5060911680123

Details

Format: Vinyl
Label: IMPORTS
Rel. Date: 03/24/2023
UPC: 5060911680123

Nightmare Folk Art (Uk)
Artist: Boycalledcrow
Format: Vinyl
New: Available $34.99
Wish

Formats and Editions

DISC: 1

1. Old Blue Bear
2. Beautiful Woman
3. Be More Kind, Like Frank
4. Acorn
5. Sister Poppy Is A Good Girl
6. Mystic Scally
7. So So So, Sad
8. Silly Song
9. When It Rains
10. Emerald Eye
11. Easy Tiger
12. Happy Folk Star

More Info:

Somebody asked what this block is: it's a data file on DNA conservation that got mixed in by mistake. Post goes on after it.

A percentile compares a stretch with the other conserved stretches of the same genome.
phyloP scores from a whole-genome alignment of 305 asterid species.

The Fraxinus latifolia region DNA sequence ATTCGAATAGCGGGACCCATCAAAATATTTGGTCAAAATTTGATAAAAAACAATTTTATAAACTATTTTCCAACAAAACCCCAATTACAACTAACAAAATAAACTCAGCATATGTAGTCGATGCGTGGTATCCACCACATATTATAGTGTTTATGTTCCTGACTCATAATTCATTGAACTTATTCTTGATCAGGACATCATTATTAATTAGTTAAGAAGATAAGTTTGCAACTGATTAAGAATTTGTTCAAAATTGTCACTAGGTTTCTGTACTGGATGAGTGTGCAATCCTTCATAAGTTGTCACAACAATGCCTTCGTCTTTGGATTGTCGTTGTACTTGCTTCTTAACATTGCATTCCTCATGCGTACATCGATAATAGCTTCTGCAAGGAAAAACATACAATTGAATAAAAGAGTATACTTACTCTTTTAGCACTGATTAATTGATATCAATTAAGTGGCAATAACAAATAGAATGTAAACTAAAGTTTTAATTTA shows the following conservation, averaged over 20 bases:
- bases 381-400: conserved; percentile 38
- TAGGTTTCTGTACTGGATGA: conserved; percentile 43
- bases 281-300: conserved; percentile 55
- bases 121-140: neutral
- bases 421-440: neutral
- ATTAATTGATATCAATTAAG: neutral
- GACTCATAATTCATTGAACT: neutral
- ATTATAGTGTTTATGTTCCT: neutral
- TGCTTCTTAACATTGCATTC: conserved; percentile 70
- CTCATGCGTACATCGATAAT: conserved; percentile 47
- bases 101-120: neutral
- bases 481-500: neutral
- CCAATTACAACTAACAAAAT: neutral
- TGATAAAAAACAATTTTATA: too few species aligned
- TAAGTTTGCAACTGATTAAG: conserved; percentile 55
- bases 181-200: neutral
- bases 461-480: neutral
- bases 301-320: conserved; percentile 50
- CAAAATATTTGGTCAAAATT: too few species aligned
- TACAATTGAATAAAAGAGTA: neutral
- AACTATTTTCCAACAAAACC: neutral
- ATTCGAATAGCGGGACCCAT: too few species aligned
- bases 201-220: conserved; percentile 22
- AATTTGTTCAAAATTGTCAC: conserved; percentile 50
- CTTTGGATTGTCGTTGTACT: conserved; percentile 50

Boycalledcrow is the alias of Chester-based sound artist Carl Knott (Wonderful Beasts, Spacelab). Knott is a former folk musician using his nascent acoustic influences as the basis for his unique and often stirring compositions. "I like weird folk art, and I think the stuff I make is a bit like that," he explains. "It's definitely not perfect - it's strange and a reflection of the time and place I live in." Each one of the twelve tracks on Nightmare Folk Art finds itself poised on an axis somewhere between the acoustic and electronic, the rhythmic and the ambient, the minimalist and the densely-layered. Opener 'Old Blue Bear' sets the tone for the collection, switching breezily between introspective textures and fast-paced euphoria, underpinned by acoustic guitar passages that are skewed so extensively that they become disconnected from their sources. Melodies rise up joyfully, hang around, and then become enveloped in treated sounds of unknowable provenance. "I hunt down really clean royalty-free acoustic guitar samples," says Knott. "I like nylon strings and clear, sparkly tones - the brighter, the better. I pick the source material based on how sonically good and warm it sounds as well as the clarity of the notes. It really has nothing to do with the musical phrase." Knott then manipulates those plundered sounds to create the diverse sounds heard across Nightmare Folk Art. "My mantra is to destroy, create, then repeat. It's really liberating, and I love working this way. I play acoustic fingerpicking guitar so I try to play my controller the same way. At the same time, audio is very visual for me: I get a glimpse of an abstract object in my mind's eye and try to get close to that, but I also like the feel of falling into a rabbit hole and not knowing where I might end up." That sense of venturing deep into the unknown shines through on this album. Tracks like the chiming, shanty-esque 'Acorn' and the fluttering, elusive shapes of 'Mystic Scally' and 'Silly Song' evoke a sense of wonder and awe akin to staring onto a new landscape or cityscape for the first time, leaving a transcendent mark on the listener. These are the sounds to accompany sepia-tinged memories, long-forgotten faces and misremembered places; regrets, reminiscences, hopes and dreams. "This album was influenced by my family, and walking in the countryside in Staffordshire and Cheshire," explains Knott of the pastoral, ruminative quality that flows through Nightmare Folk Art. "I genuinely think that there's a spiritual side to this type of creativity. It means I can express deep feelings in a way that I simply couldn't vocalise." A warmth and hopefulness can be found here. 'Sister Poppy Is A Good Girl', named after the Knott family dog, carries a beautiful, celebratory sheen while the warped and churning drones of 'So So So, Sad' flits between optimistic promise and uncertainty, reflecting the state of mind that Knott was in when assembling the album. "The title came from a William Gibson book, 'Virtual Light'," concludes Knott. "I was reading that at the same time of making the album. It seemed to perfectly sum up what I was creating, despite everything around me feeling a bit off and nightmarish."